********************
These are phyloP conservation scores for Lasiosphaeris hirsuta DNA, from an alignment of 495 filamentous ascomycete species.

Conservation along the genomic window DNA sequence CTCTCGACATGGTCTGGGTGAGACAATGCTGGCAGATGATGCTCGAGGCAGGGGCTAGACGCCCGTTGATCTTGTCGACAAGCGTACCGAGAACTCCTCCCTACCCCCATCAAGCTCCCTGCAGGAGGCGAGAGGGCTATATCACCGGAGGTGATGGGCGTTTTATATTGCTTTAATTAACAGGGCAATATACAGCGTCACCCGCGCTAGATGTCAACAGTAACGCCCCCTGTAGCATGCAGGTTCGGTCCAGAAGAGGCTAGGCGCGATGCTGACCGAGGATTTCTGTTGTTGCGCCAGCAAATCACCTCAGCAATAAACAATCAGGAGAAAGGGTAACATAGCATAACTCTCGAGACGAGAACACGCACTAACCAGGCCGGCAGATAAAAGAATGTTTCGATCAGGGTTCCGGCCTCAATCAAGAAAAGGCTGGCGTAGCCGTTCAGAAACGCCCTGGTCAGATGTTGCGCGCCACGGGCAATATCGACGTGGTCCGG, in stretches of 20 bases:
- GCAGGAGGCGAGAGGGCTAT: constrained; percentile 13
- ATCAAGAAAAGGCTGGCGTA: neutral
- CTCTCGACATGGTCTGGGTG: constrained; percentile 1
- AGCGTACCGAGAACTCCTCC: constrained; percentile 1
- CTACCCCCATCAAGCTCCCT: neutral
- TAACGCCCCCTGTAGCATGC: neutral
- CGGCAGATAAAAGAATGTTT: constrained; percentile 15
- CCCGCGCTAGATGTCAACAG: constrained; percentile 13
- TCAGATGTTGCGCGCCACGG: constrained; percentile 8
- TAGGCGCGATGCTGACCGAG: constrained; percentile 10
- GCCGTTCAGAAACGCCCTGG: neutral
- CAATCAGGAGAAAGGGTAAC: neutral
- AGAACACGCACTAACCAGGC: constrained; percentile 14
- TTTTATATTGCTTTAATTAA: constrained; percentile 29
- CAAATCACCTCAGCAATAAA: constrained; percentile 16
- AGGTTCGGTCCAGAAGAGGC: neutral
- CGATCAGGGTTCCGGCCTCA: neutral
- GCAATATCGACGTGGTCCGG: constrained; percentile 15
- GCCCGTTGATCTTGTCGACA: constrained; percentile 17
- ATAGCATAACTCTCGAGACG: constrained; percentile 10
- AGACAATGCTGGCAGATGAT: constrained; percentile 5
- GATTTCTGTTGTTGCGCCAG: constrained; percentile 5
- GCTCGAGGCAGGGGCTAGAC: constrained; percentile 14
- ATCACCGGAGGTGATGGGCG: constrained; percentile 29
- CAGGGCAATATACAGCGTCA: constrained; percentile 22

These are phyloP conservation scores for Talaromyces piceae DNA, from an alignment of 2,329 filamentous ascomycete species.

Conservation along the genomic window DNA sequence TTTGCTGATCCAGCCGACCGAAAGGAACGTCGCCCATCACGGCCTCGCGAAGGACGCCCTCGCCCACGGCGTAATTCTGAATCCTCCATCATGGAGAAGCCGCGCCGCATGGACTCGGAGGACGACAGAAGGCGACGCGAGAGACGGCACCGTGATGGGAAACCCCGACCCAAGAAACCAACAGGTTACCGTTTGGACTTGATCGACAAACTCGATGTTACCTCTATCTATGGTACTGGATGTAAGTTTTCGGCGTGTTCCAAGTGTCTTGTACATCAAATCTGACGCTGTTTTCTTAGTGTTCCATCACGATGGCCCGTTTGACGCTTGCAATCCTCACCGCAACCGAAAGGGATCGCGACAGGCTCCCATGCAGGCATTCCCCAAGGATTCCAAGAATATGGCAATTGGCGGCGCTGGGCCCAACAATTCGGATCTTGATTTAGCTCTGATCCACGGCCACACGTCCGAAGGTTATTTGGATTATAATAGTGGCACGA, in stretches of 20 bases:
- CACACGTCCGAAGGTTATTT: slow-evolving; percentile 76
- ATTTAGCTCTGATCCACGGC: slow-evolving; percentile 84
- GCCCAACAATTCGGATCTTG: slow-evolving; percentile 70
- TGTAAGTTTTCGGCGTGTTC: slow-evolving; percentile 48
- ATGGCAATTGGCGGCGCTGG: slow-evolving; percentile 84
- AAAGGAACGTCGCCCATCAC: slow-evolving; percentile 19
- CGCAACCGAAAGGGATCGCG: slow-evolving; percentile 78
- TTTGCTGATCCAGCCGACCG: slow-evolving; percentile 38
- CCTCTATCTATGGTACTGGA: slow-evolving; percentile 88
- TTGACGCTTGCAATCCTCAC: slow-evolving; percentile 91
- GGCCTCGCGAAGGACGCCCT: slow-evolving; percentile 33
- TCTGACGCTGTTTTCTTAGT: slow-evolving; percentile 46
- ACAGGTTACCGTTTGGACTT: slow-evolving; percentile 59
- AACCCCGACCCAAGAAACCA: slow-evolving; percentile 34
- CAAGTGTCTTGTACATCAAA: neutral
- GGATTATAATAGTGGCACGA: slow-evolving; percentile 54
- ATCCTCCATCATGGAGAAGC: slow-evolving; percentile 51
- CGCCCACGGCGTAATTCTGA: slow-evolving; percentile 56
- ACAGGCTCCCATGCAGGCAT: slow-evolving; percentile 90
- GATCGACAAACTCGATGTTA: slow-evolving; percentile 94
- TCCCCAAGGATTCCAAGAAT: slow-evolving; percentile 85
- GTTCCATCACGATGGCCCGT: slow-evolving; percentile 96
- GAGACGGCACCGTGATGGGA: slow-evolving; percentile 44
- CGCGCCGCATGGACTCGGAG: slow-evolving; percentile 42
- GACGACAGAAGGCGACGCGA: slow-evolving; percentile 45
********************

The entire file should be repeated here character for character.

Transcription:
These are phyloP conservation scores for Lasiosphaeris hirsuta DNA, from an alignment of 495 filamentous ascomycete species.

Conservation along the genomic window DNA sequence CTCTCGACATGGTCTGGGTGAGACAATGCTGGCAGATGATGCTCGAGGCAGGGGCTAGACGCCCGTTGATCTTGTCGACAAGCGTACCGAGAACTCCTCCCTACCCCCATCAAGCTCCCTGCAGGAGGCGAGAGGGCTATATCACCGGAGGTGATGGGCGTTTTATATTGCTTTAATTAACAGGGCAATATACAGCGTCACCCGCGCTAGATGTCAACAGTAACGCCCCCTGTAGCATGCAGGTTCGGTCCAGAAGAGGCTAGGCGCGATGCTGACCGAGGATTTCTGTTGTTGCGCCAGCAAATCACCTCAGCAATAAACAATCAGGAGAAAGGGTAACATAGCATAACTCTCGAGACGAGAACACGCACTAACCAGGCCGGCAGATAAAAGAATGTTTCGATCAGGGTTCCGGCCTCAATCAAGAAAAGGCTGGCGTAGCCGTTCAGAAACGCCCTGGTCAGATGTTGCGCGCCACGGGCAATATCGACGTGGTCCGG, in stretches of 20 bases:
- GCAGGAGGCGAGAGGGCTAT: constrained; percentile 13
- ATCAAGAAAAGGCTGGCGTA: neutral
- CTCTCGACATGGTCTGGGTG: constrained; percentile 1
- AGCGTACCGAGAACTCCTCC: constrained; percentile 1
- CTACCCCCATCAAGCTCCCT: neutral
- TAACGCCCCCTGTAGCATGC: neutral
- CGGCAGATAAAAGAATGTTT: constrained; percentile 15
- CCCGCGCTAGATGTCAACAG: constrained; percentile 13
- TCAGATGTTGCGCGCCACGG: constrained; percentile 8
- TAGGCGCGATGCTGACCGAG: constrained; percentile 10
- GCCGTTCAGAAACGCCCTGG: neutral
- CAATCAGGAGAAAGGGTAAC: neutral
- AGAACACGCACTAACCAGGC: constrained; percentile 14
- TTTTATATTGCTTTAATTAA: constrained; percentile 29
- CAAATCACCTCAGCAATAAA: constrained; percentile 16
- AGGTTCGGTCCAGAAGAGGC: neutral
- CGATCAGGGTTCCGGCCTCA: neutral
- GCAATATCGACGTGGTCCGG: constrained; percentile 15
- GCCCGTTGATCTTGTCGACA: constrained; percentile 17
- ATAGCATAACTCTCGAGACG: constrained; percentile 10
- AGACAATGCTGGCAGATGAT: constrained; percentile 5
- GATTTCTGTTGTTGCGCCAG: constrained; percentile 5
- GCTCGAGGCAGGGGCTAGAC: constrained; percentile 14
- ATCACCGGAGGTGATGGGCG: constrained; percentile 29
- CAGGGCAATATACAGCGTCA: constrained; percentile 22

These are phyloP conservation scores for Talaromyces piceae DNA, from an alignment of 2,329 filamentous ascomycete species.

Conservation along the genomic window DNA sequence TTTGCTGATCCAGCCGACCGAAAGGAACGTCGCCCATCACGGCCTCGCGAAGGACGCCCTCGCCCACGGCGTAATTCTGAATCCTCCATCATGGAGAAGCCGCGCCGCATGGACTCGGAGGACGACAGAAGGCGACGCGAGAGACGGCACCGTGATGGGAAACCCCGACCCAAGAAACCAACAGGTTACCGTTTGGACTTGATCGACAAACTCGATGTTACCTCTATCTATGGTACTGGATGTAAGTTTTCGGCGTGTTCCAAGTGTCTTGTACATCAAATCTGACGCTGTTTTCTTAGTGTTCCATCACGATGGCCCGTTTGACGCTTGCAATCCTCACCGCAACCGAAAGGGATCGCGACAGGCTCCCATGCAGGCATTCCCCAAGGATTCCAAGAATATGGCAATTGGCGGCGCTGGGCCCAACAATTCGGATCTTGATTTAGCTCTGATCCACGGCCACACGTCCGAAGGTTATTTGGATTATAATAGTGGCACGA, in stretches of 20 bases:
- CACACGTCCGAAGGTTATTT: slow-evolving; percentile 76
- ATTTAGCTCTGATCCACGGC: slow-evolving; percentile 84
- GCCCAACAATTCGGATCTTG: slow-evolving; percentile 70
- TGTAAGTTTTCGGCGTGTTC: slow-evolving; percentile 48
- ATGGCAATTGGCGGCGCTGG: slow-evolving; percentile 84
- AAAGGAACGTCGCCCATCAC: slow-evolving; percentile 19
- CGCAACCGAAAGGGATCGCG: slow-evolving; percentile 78
- TTTGCTGATCCAGCCGACCG: slow-evolving; percentile 38
- CCTCTATCTATGGTACTGGA: slow-evolving; percentile 88
- TTGACGCTTGCAATCCTCAC: slow-evolving; percentile 91
- GGCCTCGCGAAGGACGCCCT: slow-evolving; percentile 33
- TCTGACGCTGTTTTCTTAGT: slow-evolving; percentile 46
- ACAGGTTACCGTTTGGACTT: slow-evolving; percentile 59
- AACCCCGACCCAAGAAACCA: slow-evolving; percentile 34
- CAAGTGTCTTGTACATCAAA: neutral
- GGATTATAATAGTGGCACGA: slow-evolving; percentile 54
- ATCCTCCATCATGGAGAAGC: slow-evolving; percentile 51
- CGCCCACGGCGTAATTCTGA: slow-evolving; percentile 56
- ACAGGCTCCCATGCAGGCAT: slow-evolving; percentile 90
- GATCGACAAACTCGATGTTA: slow-evolving; percentile 94
- TCCCCAAGGATTCCAAGAAT: slow-evolving; percentile 85
- GTTCCATCACGATGGCCCGT: slow-evolving; percentile 96
- GAGACGGCACCGTGATGGGA: slow-evolving; percentile 44
- CGCGCCGCATGGACTCGGAG: slow-evolving; percentile 42
- GACGACAGAAGGCGACGCGA: slow-evolving; percentile 45